Nelson Mandela: A life in pictures
Nelson Mandela and his wife Winnie in this undated file picture.
We don’t know exactly what’s true in the charges that have been flung against various members of Meg Whitman’s family, and against the Republican gubernatorial candidate herself. What we do know, however, is that she and each of her sons have been accused of atrocious acts that bear a surprising family resemblance.
The candidate herself has been accused of shoving an employee while she was in charge at eBay. Apparently, a staff member named Young Mi Kim was helping Whitman prepare for an online interview. Whitman seems to have been unhappy with Kim’s briefing, and either shoved her, or “physically guided her” out of the room. The resulting lawsuit was settled out of court and included a confidentiality agreement.
As Alex Pareene wrote yesterday, we recently found out that one of Whitman’s sons, Griffith Rutherford Harsh V, was arrested in 2006 for battery, after breaking a woman’s ankle at a bar in Palo Alto. Harsh, who was 21 at the time, apparently pushed Victoria Sanchez after she knocked off his hat and said, “Fuck your fraternity.” Harsh disputed the story, saying she had pushed him and then stumbled, but a security guard corroborated Sanchez’s account. Whitman bailed her son out, and charges were eventually dismissed.
Griff Harsh’s younger brother Will, meanwhile, was supposedly banned from an eating club at Princeton, where he was a student, for using the n-word. As it’s reported, he had already been put on notice for picking a fight with a bouncer, and the racial slur was the last straw.
Obviously, we’re relying on hearsay somewhat here, especially in the last case. And is it even appropriate to be talking about Whitman’s children?
I don’t feel too guilty about that. Political families are generally taboo subjects because they’re vulnerable without being relevant — in other words, easy targets for journalistic bloodsport. But the Harsh boys are neither vulnerable nor irrelevant. They’re in the news exactly because they’ve been picking on people who aren’t their own size, and their mother has too.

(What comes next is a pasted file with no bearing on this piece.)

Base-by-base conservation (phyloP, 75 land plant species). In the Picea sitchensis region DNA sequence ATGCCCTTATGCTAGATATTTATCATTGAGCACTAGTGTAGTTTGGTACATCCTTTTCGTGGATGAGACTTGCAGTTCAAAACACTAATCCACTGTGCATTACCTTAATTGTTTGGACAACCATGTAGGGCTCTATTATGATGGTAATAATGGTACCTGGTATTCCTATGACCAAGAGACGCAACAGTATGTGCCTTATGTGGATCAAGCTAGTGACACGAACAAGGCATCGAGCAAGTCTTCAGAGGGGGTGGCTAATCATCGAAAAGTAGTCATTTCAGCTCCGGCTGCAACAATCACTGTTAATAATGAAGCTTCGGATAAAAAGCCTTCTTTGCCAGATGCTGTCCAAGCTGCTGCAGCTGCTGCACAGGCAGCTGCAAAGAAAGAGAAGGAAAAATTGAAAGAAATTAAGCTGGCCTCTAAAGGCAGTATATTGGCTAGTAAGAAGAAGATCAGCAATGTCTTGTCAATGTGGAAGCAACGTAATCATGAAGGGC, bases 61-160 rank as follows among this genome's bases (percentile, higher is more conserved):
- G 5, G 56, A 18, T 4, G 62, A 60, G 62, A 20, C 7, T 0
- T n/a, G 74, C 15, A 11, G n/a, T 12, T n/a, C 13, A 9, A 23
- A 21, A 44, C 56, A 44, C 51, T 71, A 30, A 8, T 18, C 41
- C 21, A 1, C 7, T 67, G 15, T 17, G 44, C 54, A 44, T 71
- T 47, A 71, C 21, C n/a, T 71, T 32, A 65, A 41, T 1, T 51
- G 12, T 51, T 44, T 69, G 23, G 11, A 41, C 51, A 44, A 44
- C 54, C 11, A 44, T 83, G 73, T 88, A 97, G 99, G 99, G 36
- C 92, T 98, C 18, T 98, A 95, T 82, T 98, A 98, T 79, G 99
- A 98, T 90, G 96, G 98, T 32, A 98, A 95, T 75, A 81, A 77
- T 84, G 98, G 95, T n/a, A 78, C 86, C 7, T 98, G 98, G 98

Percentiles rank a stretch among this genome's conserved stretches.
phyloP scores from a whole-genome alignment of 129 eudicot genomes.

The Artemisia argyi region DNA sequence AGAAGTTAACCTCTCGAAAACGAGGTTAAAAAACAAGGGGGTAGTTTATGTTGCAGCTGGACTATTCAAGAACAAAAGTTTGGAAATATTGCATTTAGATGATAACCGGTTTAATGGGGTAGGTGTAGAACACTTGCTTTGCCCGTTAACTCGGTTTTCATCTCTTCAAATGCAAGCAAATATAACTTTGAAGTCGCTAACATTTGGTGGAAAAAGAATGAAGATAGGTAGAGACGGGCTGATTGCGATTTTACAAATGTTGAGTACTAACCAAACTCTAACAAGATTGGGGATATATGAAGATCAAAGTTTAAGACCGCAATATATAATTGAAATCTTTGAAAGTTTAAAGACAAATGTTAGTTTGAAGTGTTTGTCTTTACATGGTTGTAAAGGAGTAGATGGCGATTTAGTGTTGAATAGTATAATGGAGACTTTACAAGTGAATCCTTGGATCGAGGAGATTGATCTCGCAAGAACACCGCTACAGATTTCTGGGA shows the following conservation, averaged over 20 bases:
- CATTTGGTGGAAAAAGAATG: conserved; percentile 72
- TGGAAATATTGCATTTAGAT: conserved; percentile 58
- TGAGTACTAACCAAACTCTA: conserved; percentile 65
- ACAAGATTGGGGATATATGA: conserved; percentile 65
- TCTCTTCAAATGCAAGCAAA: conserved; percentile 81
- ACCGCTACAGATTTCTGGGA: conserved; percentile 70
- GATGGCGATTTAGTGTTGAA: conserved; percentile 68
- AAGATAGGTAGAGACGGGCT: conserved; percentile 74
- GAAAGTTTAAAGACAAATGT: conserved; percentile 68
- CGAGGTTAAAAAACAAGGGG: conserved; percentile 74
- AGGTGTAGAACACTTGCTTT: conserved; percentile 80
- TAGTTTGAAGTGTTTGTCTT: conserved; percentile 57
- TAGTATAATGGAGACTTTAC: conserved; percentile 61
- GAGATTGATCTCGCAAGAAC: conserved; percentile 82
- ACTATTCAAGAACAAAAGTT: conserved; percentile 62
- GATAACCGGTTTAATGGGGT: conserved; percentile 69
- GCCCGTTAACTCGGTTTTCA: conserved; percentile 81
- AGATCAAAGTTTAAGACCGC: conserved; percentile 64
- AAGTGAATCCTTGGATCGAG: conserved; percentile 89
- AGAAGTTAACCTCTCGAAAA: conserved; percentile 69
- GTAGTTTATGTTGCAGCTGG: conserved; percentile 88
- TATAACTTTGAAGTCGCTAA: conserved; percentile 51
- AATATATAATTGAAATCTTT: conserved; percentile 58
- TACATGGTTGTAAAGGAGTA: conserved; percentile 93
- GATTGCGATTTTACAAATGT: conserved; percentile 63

The Harshes apparently had a reputation for lording it over their fellow Princeton students based on their wealth and their parentage. Whitman is Princeton’s most prominent living donor. The university divides up its undergraduates into colleges, of which there were five until recently. The brand-new sixth college was funded with a $30 million gift from Whitman, and is named after her. (The dining hall is called “Community Hall,” not for the university community but for the eBay community.)
So, like their mother who got sick of an employee’s yapping, the Harshes seem to have thought that they owned the damn place and could do what they pleased. A sense of entitlement doesn’t live in the DNA, but it sure seems to have been passed down from mother to sons.
This is important because Whitman’s entire campaign is built around her class privilege. She can’t stop talking about it, though obviously she uses different words to describe it. Whitman is constantly talking about applying her CEO savvy to run California like a business. Her campaign introduced her to voters with TV ads about her time as an executive. “People who worked with Meg Whitman trust her to lead,” says one ad. A former colleague testifies, “Meg knew what she was doing.” She has an ability, says another, “to figure out what the right thing to do is.”